Working as a painter might appear to be pretty light when you compare it to other jobs. However, there’s actually a pretty high number of painting injuries each year. In fact, there’s a few different ways in which a painter could end up with an injury…

Painting Injuries: Common Causes

Falls from ladders

One area that causes many painting injuries are slips and falls from ladders. Ladders are a very common tool for painters to use. After all, they help them get into those hard-to-reach areas. Still, they can also be a source of injury as well.

Many times, ladders will get drops of paint on them, making them slippery and increasing the risk of someone getting hurt. In other cases, someone might use the wrong ladder for the job at hand, or not have it secured properly. Having to carry up paint and equipment up them can also increase the chance of falling off.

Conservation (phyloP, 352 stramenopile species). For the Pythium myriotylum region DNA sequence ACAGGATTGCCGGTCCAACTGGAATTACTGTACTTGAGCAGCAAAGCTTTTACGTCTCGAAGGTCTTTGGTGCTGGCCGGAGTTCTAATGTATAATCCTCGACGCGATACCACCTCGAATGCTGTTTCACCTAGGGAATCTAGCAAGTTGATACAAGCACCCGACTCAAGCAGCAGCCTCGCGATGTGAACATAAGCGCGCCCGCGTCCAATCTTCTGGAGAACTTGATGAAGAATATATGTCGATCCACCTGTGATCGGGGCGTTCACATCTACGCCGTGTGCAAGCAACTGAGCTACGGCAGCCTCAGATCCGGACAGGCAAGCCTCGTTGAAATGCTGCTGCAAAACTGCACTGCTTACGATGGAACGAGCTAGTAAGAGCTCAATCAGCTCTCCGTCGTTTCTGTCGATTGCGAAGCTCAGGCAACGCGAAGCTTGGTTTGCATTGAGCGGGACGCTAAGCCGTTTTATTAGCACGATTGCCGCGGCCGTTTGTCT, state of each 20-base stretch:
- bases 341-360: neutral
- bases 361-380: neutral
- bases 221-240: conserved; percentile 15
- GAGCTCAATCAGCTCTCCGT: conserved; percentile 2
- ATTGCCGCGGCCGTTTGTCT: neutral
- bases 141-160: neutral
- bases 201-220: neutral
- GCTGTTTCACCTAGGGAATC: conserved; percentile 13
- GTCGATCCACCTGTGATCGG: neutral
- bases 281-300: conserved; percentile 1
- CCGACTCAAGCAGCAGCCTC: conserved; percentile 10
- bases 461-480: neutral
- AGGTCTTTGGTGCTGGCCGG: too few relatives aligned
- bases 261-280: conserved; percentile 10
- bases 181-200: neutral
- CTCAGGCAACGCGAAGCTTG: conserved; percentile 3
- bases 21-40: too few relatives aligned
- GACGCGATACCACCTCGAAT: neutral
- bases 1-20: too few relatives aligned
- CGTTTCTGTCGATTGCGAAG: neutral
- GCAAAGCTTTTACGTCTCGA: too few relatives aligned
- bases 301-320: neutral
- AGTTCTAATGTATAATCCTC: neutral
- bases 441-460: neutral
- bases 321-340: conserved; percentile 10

Muscle pains and injury

Muscle-related injuries are also very common painting injuries. Throughout the course of a day, painters will have to constantly carry things like paint buckets, ladders, and other tools. This can easily wear them out, and exhaust the muscles in the arms.

Neck pain can also occur due to painters having to reach above their heads in order to do their jobs. Not only can this cause pain in the neck, but it can end up extending through the arms and back. The shoulders are another area where injury can pop up, as the continuous motions can take a toll and even cause rotator cuff tears.

Paint fumes

Something which you might not think about when considering painting injuries are those related to fumes. The fumes which come off of paint can actually be very dangerous. This is further complicated by the fact that many painters don’t work in areas which have proper ventilation.

Breathing in these fumes can cause issues with lungs. For instance, it could lead to things like asthma, bronchitis, or emphysema. Depending on the paint or chemicals used, they could even cause lung cancer. This is why more painters are wearing respirators, even for “simple” jobs.